December start of winter in the Northern Hemisphere. While still several months away, you should use this time as an opportunity to stock up on firewood. When winter arrives, you may find yourself building fires — either in the Wood-burning stoves inside your home or outside in a fire pit — to stay warm. According to a report by CNBC, 2.5 million American families use wood-burning fires as their primary heating method during winter. But whether you rely strictly on wood-burning fires to stay warm or plan to use a supplemental method like central heating, you might be wondering how much firewood you’ll need for winter.
Evaluate Your Firewood Needs
There’s no easy way to tell exactly how much firewood you’ll need for winter. Some people only use their fireplace or fire pit once a week, whereas others use them every night. Therefore, you should begin by considering how frequently you build fires. If you intend to build a fire every night as your home’s primary source of heat, you’ll obviously need more than you would building a fire once a week.
You should also consider how much firewood you go through in a typical day or night. Larger fires generally consume more firewood than smaller fires. As a result, you can conserve firewood this winter by building smaller fires. Keep in mind, however, that the size of a fire will directly affect the amount of heat it produces. The bigger a fire, the more heat it produces. Try to find a balance by using a limited number of medium-sized logs to build small, efficient fires.
Avoid Burning Firewood Chips or Chunks for Heat
You’ll get more bang for your buck this winter by burning logs of firewood rather than chips or chunks. Firewood chips and chunks are perfect for grilling and smoking food, but they burn too quickly to provide sustainable heat. Their small size allows them to quickly ignite and burn. To make your firewood last this winter, stick with logs and only use chips or chunks if you are cooking.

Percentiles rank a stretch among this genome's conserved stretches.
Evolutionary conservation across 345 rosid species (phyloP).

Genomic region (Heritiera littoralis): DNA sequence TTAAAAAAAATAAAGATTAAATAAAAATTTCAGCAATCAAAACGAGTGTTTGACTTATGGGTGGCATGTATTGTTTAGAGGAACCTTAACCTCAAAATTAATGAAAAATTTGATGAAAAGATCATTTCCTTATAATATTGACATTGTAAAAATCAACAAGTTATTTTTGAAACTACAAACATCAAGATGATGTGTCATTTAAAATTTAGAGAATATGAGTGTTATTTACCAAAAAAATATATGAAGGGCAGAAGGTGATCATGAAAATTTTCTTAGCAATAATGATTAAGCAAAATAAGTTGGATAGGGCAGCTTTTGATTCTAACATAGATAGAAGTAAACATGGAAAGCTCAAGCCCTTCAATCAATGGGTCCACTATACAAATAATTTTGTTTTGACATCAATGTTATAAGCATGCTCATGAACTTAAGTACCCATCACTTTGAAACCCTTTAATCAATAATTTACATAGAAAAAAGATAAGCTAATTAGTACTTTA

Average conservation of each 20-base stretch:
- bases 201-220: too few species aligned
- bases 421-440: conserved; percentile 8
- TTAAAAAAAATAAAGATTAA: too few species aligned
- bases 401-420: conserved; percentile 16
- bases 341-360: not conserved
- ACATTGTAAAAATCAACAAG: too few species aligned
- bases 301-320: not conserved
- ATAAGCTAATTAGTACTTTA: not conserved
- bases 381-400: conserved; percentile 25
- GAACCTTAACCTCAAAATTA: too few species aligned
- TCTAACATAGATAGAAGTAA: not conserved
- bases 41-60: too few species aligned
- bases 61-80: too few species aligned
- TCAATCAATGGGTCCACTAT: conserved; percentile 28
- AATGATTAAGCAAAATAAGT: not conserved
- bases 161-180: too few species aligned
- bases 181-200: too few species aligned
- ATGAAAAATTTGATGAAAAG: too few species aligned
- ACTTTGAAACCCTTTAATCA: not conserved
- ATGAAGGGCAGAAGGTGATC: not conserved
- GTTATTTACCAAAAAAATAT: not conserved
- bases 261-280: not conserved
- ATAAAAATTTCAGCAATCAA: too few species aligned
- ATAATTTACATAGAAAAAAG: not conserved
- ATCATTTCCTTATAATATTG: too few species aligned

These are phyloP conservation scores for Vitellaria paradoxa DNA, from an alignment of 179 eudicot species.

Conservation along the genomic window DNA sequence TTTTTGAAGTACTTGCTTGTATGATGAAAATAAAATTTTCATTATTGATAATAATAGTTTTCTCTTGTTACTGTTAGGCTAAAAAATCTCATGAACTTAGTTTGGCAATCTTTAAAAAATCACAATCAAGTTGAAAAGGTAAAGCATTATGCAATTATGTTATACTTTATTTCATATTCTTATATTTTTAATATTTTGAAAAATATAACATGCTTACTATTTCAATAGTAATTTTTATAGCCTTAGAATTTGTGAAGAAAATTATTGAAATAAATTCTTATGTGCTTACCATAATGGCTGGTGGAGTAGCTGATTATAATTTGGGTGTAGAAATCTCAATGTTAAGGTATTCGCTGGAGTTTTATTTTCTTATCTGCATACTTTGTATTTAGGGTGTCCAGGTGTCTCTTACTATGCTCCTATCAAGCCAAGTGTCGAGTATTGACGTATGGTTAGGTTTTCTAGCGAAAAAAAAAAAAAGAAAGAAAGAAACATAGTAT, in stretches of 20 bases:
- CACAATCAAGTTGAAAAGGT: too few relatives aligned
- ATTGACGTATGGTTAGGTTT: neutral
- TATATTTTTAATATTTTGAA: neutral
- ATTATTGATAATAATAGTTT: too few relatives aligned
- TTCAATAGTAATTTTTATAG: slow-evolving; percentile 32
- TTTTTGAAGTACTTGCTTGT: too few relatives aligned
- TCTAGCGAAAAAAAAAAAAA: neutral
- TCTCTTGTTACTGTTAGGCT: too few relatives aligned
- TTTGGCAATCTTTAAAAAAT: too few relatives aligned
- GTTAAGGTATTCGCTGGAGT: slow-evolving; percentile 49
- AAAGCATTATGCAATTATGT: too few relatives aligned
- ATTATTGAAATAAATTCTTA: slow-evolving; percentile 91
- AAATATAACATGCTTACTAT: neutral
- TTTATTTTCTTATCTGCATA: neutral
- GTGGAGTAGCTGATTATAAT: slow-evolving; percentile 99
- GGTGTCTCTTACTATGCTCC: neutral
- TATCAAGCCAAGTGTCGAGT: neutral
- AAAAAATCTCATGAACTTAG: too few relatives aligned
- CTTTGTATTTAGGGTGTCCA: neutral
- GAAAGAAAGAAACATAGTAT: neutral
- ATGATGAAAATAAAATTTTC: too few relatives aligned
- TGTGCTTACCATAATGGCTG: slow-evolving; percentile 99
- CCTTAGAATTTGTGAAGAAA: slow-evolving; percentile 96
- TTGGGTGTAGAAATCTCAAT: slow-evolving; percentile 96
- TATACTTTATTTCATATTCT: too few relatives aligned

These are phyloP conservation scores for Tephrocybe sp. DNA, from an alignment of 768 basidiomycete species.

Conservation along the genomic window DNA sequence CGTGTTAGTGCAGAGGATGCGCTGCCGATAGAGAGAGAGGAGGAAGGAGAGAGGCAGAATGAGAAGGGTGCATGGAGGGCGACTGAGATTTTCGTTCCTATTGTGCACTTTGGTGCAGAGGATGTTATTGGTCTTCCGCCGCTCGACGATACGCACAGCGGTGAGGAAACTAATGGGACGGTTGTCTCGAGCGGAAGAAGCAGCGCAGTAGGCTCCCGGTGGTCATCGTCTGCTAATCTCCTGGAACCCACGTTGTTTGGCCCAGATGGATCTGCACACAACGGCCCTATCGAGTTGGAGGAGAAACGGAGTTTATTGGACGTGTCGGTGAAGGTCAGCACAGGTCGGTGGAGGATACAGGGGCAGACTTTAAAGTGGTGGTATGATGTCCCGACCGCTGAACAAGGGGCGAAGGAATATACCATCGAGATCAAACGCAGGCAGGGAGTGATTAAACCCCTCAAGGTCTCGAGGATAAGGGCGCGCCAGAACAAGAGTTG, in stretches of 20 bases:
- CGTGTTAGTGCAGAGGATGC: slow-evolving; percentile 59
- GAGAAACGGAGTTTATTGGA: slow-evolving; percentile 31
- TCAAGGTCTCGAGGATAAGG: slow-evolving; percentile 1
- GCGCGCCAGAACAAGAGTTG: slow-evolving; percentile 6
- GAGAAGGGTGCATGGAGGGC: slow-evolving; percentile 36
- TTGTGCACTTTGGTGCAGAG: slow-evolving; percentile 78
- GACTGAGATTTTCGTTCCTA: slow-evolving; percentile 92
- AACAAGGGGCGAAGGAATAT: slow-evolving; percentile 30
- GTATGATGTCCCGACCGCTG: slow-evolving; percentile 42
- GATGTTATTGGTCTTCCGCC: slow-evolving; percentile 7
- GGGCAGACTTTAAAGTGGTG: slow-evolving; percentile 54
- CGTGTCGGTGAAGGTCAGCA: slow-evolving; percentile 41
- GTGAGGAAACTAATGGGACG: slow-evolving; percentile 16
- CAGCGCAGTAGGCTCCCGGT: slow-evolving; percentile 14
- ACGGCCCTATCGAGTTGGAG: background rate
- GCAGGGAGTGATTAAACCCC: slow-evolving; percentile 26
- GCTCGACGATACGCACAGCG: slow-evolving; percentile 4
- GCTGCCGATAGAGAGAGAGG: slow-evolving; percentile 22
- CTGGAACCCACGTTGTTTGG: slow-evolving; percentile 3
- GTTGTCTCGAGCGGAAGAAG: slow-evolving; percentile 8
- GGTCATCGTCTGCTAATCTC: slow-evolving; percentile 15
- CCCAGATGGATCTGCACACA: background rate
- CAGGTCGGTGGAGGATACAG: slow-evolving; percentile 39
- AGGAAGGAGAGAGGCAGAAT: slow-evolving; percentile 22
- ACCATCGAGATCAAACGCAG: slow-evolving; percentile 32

Choose Hardwood Firewood for Winter
In a previous blog post, we discussed the differences between hardwood and softwood. Basically, hardwood comes from a deciduous tree, while softwood comes from a coniferous tree. Both types of wood can be used to build and maintain fires. Of the two, however, hardwood is preferred for several reasons. First, hardwood produces more heat when burned, making it an ideal fuel source for your home’s heating needs. Second, hardwood burns longer than softwood, allowing you to save money. And third, hardwood produces less smoke when burned than softwood. For these reasons, it’s recommended that you choose hardwood to heat your home this winter.
Will a Cord of Firewood Last the Winter?
In most homes, a single cord of firewood should be more than enough to keep you warm all winter long. A full cord is defined as a neatly arranged stack of logs that’s 8 feet wide, 4 feet tall and 4 feet deep. Assuming the firewood has been properly seasoned, a single cord can weigh up to 2 tons. So, even if you build fires on a daily basis, this should cover your home’s heating needs during winter. Just remember to choose high-quality, well-seasoned firewood so that it burns hot and efficiently.
Will a Face Cord of Firewood Last the Winter?
A full cord is a lot of firewood, which is why some homeowners and families buy face cords. A face cord is a stack with the same height and width as a full cord but with a different depth. While a full cord is 4 feet deep, a face cord’s depth is the length of its logs, which is usually about 16 to 18 inches. Measurements aside, a face cord is about one-third the amount of firewood as a full cord. Depending on the size of your home and the frequency at which you build fires, a face cord may last anywhere from one to three months.
Buy Extra In Case of Emergency
You can never have too much firewood, especially during winter. If you run out of firewood, you can use your home’s furnace or central heat to keep warm. This is only an option, however, is you have power. Winter storms can topple trees and bring down power lines, preventing you from using any of your home’s electrical systems unless you have a backup generator. With a surplus of firewood, you don’t have to worry about power outages creating a bitterly cold climate inside your home. When the power goes out, you can build a scorching-hot fire in your fireplace until the lights turn back on.
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